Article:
I recently gave an author talk in Portsmouth, New Hampshire, about the mental health benefits of walking in nature. I shared some of the latest research about how time outdoors helps boost our moods and reduces symptoms of post-traumatic stress disorder, depression and anxiety. At the end of the talk, a woman raised her hand […]
I recently gave an author talk in Portsmouth, New Hampshire, about the mental health benefits of walking in nature. I shared some of the latest research about how time outdoors helps boost our moods and reduces symptoms of post-traumatic stress disorder, depression and anxiety. At the end of the talk, a woman raised her hand and said, “I go for walks, but I just can’t seem to stop thinking about my to-do list and all the things I have to deal with when the walk is over. What should I do?”
My answer was simple: “Go for longer.”
Thinking, thinking, thinking. We humans are lucky in that we can solve complex problems, remember important lessons from the past and plan for the future. We also have the capacity for self-reflection and the ability to change our habits. These superpowers—which reside in the most recently evolved part of our brain, the frontal cortex—helped us immeasurably in our struggle to survive, migrate, adapt to new environments and stay out of danger.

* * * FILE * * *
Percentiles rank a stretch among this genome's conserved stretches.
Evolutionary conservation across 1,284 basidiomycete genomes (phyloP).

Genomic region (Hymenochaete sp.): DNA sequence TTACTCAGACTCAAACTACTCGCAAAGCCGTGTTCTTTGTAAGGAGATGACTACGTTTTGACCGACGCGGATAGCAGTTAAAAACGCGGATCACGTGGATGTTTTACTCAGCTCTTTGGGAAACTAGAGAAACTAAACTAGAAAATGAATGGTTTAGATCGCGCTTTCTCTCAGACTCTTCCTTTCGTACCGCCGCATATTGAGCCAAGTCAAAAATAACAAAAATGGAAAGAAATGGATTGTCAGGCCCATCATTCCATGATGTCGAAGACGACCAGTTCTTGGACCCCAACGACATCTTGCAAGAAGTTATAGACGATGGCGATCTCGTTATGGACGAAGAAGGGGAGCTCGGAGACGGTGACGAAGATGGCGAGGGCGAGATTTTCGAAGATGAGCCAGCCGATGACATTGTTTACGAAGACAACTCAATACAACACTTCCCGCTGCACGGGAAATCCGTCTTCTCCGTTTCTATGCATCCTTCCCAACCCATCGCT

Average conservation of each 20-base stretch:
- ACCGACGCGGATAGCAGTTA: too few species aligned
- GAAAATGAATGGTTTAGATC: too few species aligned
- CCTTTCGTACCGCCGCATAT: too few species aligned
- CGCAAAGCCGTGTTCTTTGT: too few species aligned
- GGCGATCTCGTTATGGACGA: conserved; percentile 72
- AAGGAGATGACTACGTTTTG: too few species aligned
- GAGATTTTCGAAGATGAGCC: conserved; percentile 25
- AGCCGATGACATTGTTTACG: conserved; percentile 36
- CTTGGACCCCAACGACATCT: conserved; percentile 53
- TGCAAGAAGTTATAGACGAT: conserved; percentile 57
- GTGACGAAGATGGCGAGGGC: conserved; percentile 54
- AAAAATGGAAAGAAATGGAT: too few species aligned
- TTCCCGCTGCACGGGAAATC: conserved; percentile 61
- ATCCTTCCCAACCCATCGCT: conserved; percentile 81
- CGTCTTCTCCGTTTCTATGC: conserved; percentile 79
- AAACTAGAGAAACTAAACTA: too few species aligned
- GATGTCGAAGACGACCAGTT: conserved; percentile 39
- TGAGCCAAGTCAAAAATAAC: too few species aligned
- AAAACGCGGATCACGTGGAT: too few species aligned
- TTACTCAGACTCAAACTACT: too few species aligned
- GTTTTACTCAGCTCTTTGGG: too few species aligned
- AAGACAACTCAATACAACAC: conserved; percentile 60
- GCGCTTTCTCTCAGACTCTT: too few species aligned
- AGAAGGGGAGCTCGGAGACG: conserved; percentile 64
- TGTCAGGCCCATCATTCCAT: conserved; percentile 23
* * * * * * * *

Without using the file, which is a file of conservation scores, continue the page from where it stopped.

But a weird thing has happened to our frontal cortex as we’ve moved into urban environments and a life lived largely indoors: It works too hard. Often at our desks, multitasking on digital devices, checking items off our to-do lists or fretting that we are not getting enough done, we are taxing our brains like never before. Neuroscientists call this a top-down approach to life, because the cortex lies on top of older, more primal parts of the brain that we share with so many other creatures.
Solving problems and multitasking may sound productive, but ironically, too much time thinking and not enough time being, feeling and sensing can profoundly affect our happiness. Monks, poets and now neuroscientists and psychologists have figured this out. For example, as Stanford University psychologist James Gross and others have pointed out, rumination is linked to depression. The word rumination derives from what cows do— chew the cud, over and over, in order to digest it in their rumens. We don’t have rumens, but we sure know how to chew the metaphorical cud way too long.
Too much time thinking and not enough time being, feeling and sensing can profoundly affect our happiness.
In psych-speak, rumination essentially translates to brooding: playing back in a loop negative memories, worries or feelings of low self-worth. Wanting to test how different environments influenced our negative thinking, Gross and colleagues at Stanford designed a study in which participants walked for 50 minutes in either a grassy and wooded natural area or along a busy street in Palo Alto, California. They found that only after the nature walk, not the city one, the walkers scored lower (in other words, better) on a questionnaire measuring rumination. One example: “I often reflect on episodes of my life that I should no longer concern myself with.” The nature walkers also reported feeling happier.